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Potentially toxic metals (PTM), along with PTM-resistant bacteria and PTM-resistance genes may be introduced to soil and water through sewage systems, direct excretion, land application of biosolids (organic matter recycled from sewage, especially for use in agriculture) or animal manures as fertilisers, and irrigation with wastewater or treated effluents.
The Norwegian Food Safety Authority (NFSA) asked the Norwegian Scientific Committee for Food Safety (Vitenskapskomiteen for mattrygghet, VKM) for an assessment of the link between antimicrobial resistance (AMR) and potentially toxic metals (PTM) in soil and fertilising products.
The NFSA would like VKM to give an opinion on the following question related to the influence of potentially toxic metals on antimicrobial resistance:
- Can the content of arsenic (As), cadmium (Cd), chromium (CrIII + CrVI), copper (Cu), lead (Pb), mercury (Hg), nickel (Ni), and zinc (Zn) in soil and fertilising products that are relevant for Norway play a role in the development, spreading, and persistence of bacterial resistance to these elements, as well as cross or co-resistance to antimicrobial agents?
VKM appointed a working group, consisting of two members of the Panel on Biological Hazards, to prepare a draft Opinion document and answer the questions. The Panel on Biological Hazards has reviewed and revised the draft prepared by the working group and approved the Opinion document “The link between antimicrobial resistance and the content of potentially toxic metals in soil and fertilising products”.
In this report we assess the following PTM: arsenic (As), cadmium (Cd), chromium (Cr), copper (Cu), nickel (Ni), mercury (Hg), lead (Pb), and zinc (Zn), because of their possible presence in fertilisers and their potential to induce AMR in bacteria.
This assessment is based on internationally published data. There is no systematic monitoring for toxic metals in soils in Norway, and the levels are expected to be highly variable depending on the input sources, previous and current agricultural practices, and the characteristics of the soil. Data on PTM in fertilising products added to soil are also fragmented and limited. Fertilising materials, in the form of sewage sludge or livestock manure, will add toxic metals to the existing levels in soil, and in areas of intensive agriculture, the levels will be expected to be highest. The additive effect of toxic metals in fertilising materials must be assessed from a long-term perspective, as these metals accumulate in the environment.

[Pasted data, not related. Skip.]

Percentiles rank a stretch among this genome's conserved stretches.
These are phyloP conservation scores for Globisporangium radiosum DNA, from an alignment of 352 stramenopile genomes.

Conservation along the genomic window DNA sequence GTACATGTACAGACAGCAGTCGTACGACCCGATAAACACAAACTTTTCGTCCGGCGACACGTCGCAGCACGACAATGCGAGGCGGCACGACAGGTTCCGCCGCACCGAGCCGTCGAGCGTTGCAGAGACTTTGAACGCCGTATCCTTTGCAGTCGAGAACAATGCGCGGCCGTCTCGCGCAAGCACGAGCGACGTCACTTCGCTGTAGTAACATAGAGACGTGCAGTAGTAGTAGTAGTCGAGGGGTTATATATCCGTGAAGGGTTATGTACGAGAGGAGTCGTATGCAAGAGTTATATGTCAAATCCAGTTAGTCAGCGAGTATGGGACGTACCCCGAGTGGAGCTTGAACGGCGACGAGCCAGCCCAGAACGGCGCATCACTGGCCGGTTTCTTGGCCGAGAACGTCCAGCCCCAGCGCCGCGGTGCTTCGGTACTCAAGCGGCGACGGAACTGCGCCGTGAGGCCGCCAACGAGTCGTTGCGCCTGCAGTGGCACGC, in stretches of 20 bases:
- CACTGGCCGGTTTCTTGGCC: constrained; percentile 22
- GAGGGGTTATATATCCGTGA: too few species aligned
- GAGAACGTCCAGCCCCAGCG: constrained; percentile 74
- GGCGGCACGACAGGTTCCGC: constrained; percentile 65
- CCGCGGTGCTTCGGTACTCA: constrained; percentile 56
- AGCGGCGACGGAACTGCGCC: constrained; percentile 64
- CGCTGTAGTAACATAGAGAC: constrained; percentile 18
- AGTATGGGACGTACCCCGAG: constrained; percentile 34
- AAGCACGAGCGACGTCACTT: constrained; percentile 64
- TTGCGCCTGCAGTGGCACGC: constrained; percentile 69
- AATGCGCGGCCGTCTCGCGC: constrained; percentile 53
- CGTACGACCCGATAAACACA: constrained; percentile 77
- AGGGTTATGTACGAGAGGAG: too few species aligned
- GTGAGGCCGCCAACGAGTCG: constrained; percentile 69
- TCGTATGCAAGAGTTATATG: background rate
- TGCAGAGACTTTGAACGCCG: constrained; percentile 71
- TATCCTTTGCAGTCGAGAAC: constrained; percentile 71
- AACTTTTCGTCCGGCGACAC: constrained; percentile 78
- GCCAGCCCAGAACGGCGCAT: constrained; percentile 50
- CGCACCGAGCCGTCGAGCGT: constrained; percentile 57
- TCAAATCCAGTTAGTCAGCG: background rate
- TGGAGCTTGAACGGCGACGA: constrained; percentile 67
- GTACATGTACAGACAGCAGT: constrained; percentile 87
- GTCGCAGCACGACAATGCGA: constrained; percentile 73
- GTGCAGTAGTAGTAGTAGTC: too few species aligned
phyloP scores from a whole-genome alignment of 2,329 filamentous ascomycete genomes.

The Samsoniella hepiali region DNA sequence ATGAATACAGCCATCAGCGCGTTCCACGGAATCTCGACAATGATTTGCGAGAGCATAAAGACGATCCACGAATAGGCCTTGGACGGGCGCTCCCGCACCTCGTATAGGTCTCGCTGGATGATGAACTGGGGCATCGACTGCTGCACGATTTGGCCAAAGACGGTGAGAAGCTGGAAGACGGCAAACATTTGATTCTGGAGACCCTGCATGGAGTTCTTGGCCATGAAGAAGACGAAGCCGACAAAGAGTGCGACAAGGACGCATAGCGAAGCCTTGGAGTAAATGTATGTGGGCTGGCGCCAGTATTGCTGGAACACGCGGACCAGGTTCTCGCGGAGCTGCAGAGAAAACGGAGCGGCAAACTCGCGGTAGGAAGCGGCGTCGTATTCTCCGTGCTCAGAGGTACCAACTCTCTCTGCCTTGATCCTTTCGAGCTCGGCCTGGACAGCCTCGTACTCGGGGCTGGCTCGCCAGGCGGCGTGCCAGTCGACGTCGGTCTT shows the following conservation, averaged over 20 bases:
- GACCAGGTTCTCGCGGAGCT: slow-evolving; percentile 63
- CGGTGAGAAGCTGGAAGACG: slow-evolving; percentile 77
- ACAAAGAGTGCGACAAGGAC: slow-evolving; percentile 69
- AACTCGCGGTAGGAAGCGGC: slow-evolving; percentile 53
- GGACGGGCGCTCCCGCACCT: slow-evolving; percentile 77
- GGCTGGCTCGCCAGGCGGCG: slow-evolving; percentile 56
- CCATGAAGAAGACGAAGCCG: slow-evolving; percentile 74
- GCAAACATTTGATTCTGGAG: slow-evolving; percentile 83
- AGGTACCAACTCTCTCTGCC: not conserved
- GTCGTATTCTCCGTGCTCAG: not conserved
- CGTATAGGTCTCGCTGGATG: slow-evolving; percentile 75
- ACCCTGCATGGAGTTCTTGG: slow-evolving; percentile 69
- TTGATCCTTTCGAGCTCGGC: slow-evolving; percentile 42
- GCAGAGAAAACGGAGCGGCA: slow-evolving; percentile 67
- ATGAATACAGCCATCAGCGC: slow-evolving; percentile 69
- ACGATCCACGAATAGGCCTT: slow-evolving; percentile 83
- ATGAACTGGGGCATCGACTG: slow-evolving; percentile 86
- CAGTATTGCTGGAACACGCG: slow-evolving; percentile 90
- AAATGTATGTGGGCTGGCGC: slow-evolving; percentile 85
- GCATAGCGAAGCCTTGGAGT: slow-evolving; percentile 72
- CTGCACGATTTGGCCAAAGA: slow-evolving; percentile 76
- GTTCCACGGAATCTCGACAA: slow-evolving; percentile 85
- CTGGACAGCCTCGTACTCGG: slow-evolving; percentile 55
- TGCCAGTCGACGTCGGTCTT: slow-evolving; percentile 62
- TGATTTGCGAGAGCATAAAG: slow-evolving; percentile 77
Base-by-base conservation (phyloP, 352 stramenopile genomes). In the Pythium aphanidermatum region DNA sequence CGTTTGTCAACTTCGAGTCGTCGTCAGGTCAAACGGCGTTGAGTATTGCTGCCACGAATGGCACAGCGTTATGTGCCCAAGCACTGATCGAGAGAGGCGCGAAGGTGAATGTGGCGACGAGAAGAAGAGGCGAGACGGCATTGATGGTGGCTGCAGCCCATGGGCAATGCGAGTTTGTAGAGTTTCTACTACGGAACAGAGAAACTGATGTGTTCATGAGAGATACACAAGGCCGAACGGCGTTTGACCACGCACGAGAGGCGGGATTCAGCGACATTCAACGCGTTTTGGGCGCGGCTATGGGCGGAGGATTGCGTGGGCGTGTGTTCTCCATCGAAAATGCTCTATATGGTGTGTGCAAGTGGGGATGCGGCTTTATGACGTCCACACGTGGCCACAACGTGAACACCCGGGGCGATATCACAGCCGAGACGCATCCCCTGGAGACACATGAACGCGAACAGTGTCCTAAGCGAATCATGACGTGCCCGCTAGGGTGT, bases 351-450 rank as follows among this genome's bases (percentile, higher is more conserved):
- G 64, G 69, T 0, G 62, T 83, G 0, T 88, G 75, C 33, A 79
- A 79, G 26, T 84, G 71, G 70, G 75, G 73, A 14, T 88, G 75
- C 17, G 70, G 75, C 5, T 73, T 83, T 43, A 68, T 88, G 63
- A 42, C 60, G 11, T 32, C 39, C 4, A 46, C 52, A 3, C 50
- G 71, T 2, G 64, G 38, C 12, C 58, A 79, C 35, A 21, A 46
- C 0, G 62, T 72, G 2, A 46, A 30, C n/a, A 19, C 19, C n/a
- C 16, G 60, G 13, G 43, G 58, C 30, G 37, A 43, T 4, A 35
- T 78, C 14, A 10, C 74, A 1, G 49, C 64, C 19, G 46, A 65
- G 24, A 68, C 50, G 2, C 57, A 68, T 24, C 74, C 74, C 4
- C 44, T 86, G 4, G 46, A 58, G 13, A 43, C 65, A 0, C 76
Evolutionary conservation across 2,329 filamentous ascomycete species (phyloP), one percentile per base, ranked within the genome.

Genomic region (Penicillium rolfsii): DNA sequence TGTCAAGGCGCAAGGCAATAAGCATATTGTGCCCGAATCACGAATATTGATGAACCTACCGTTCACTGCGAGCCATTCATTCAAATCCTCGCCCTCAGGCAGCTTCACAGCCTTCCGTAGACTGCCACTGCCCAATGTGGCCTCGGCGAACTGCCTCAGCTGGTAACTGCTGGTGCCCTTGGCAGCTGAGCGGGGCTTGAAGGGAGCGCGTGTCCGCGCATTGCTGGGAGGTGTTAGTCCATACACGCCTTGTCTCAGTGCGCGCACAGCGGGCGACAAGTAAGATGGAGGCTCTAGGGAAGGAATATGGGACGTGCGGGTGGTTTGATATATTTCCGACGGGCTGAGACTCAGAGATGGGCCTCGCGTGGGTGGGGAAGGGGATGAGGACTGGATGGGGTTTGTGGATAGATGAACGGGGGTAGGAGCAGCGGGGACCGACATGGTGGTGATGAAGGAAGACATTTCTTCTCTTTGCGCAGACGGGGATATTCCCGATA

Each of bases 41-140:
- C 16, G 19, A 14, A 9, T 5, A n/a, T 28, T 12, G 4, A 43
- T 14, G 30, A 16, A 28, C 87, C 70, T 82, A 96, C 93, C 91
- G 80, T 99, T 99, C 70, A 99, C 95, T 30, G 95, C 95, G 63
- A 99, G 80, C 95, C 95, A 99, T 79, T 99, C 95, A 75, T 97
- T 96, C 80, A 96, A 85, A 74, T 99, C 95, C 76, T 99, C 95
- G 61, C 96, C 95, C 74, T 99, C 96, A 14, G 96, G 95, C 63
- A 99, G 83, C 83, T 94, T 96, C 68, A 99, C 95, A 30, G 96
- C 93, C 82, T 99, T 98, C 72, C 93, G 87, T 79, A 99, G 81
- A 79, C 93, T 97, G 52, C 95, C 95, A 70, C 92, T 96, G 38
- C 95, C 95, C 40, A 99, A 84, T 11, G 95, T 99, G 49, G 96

Development of AMR can be partly regarded as a dose- and time-dependant response to exposure to different drivers for resistance. There is an indication that the presence of potentially toxic metals is a driver for development of AMR in exposed bacteria, but the dose and time exposure most likely to cause this effect is not known. Investigation of PTM-driven co-selection of AMR in environments impacted by agriculture and aquaculture should focus especially on Cu and Zn, which are added to animal feed, and on Cd because of its high concentration, in comparison with other PTM, in inorganic fertilising products. The naturally occurring background resistance in environmental bacteria complicates the estimation of the effect of PTM exposure on development of resistance. In addition, it is difficult to distinguish between the natural resistome and an elevated abundance of AMR in environmental samples.
Spreading of resistance towards the PTM evaluated in this assessment involves cross- and co-resistance to antimicrobial agents used in prophylaxis and therapy in animals and people. Most important are those cases where toxic metal resistance is coupled to resistance towards highly important and critically important antibiotics. This has been described in some of the published articles included in this assessment. We do not fully understand the mechanisms behind persistence of AMR, and removing drivers for development and spread of resistance may result in a decrease in the levels of resistance, but not necessarily full disappearance.
There is lack of knowledge regarding links between the level and concentration of PTM in fertilising products and soil and development of resistance in bacteria. Data regarding the routes and frequencies of transmission of AMR from bacteria of environmental origin to bacteria of animal and human origin were lacking in the published articles reviewed here. Due to the lack of such data, it is difficult to estimate the probability of development, transmission, and persistence of PTM resistance in the Norwegian environment. More research is needed to explain the relationship between development of resistance against potential toxic metals and resistance toward antimicrobial agents in bacteria.